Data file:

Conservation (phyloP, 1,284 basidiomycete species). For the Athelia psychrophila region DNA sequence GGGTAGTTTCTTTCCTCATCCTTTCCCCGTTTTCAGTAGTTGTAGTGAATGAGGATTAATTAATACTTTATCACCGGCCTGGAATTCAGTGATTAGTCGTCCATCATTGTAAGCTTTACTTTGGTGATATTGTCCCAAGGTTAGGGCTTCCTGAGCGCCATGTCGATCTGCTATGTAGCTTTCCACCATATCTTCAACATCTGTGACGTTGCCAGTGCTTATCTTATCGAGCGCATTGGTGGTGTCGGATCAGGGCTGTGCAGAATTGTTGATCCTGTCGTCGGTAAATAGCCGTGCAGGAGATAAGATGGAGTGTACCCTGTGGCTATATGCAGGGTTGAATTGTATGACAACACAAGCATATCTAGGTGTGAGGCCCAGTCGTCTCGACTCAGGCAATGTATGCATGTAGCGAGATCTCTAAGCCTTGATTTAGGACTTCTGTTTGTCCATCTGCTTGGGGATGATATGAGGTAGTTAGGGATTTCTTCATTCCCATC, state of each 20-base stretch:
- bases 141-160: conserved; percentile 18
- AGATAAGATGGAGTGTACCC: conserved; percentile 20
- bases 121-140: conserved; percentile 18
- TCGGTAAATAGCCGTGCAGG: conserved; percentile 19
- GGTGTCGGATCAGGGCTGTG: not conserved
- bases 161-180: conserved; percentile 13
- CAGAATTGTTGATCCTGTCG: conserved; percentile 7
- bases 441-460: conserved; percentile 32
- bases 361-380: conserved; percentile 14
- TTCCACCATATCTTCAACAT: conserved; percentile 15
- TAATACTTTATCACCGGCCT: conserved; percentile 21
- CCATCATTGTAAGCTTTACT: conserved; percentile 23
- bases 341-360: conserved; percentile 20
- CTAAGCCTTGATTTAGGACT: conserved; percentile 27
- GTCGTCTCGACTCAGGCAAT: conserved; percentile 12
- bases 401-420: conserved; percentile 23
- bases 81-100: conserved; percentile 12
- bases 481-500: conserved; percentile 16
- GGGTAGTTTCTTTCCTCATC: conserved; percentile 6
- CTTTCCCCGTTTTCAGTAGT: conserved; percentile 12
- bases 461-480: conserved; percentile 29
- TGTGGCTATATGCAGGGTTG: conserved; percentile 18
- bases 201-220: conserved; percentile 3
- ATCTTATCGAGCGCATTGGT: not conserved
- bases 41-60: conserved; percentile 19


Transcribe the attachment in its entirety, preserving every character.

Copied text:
Conservation (phyloP, 1,284 basidiomycete species). For the Athelia psychrophila region DNA sequence GGGTAGTTTCTTTCCTCATCCTTTCCCCGTTTTCAGTAGTTGTAGTGAATGAGGATTAATTAATACTTTATCACCGGCCTGGAATTCAGTGATTAGTCGTCCATCATTGTAAGCTTTACTTTGGTGATATTGTCCCAAGGTTAGGGCTTCCTGAGCGCCATGTCGATCTGCTATGTAGCTTTCCACCATATCTTCAACATCTGTGACGTTGCCAGTGCTTATCTTATCGAGCGCATTGGTGGTGTCGGATCAGGGCTGTGCAGAATTGTTGATCCTGTCGTCGGTAAATAGCCGTGCAGGAGATAAGATGGAGTGTACCCTGTGGCTATATGCAGGGTTGAATTGTATGACAACACAAGCATATCTAGGTGTGAGGCCCAGTCGTCTCGACTCAGGCAATGTATGCATGTAGCGAGATCTCTAAGCCTTGATTTAGGACTTCTGTTTGTCCATCTGCTTGGGGATGATATGAGGTAGTTAGGGATTTCTTCATTCCCATC, state of each 20-base stretch:
- bases 141-160: conserved; percentile 18
- AGATAAGATGGAGTGTACCC: conserved; percentile 20
- bases 121-140: conserved; percentile 18
- TCGGTAAATAGCCGTGCAGG: conserved; percentile 19
- GGTGTCGGATCAGGGCTGTG: not conserved
- bases 161-180: conserved; percentile 13
- CAGAATTGTTGATCCTGTCG: conserved; percentile 7
- bases 441-460: conserved; percentile 32
- bases 361-380: conserved; percentile 14
- TTCCACCATATCTTCAACAT: conserved; percentile 15
- TAATACTTTATCACCGGCCT: conserved; percentile 21
- CCATCATTGTAAGCTTTACT: conserved; percentile 23
- bases 341-360: conserved; percentile 20
- CTAAGCCTTGATTTAGGACT: conserved; percentile 27
- GTCGTCTCGACTCAGGCAAT: conserved; percentile 12
- bases 401-420: conserved; percentile 23
- bases 81-100: conserved; percentile 12
- bases 481-500: conserved; percentile 16
- GGGTAGTTTCTTTCCTCATC: conserved; percentile 6
- CTTTCCCCGTTTTCAGTAGT: conserved; percentile 12
- bases 461-480: conserved; percentile 29
- TGTGGCTATATGCAGGGTTG: conserved; percentile 18
- bases 201-220: conserved; percentile 3
- ATCTTATCGAGCGCATTGGT: not conserved
- bases 41-60: conserved; percentile 19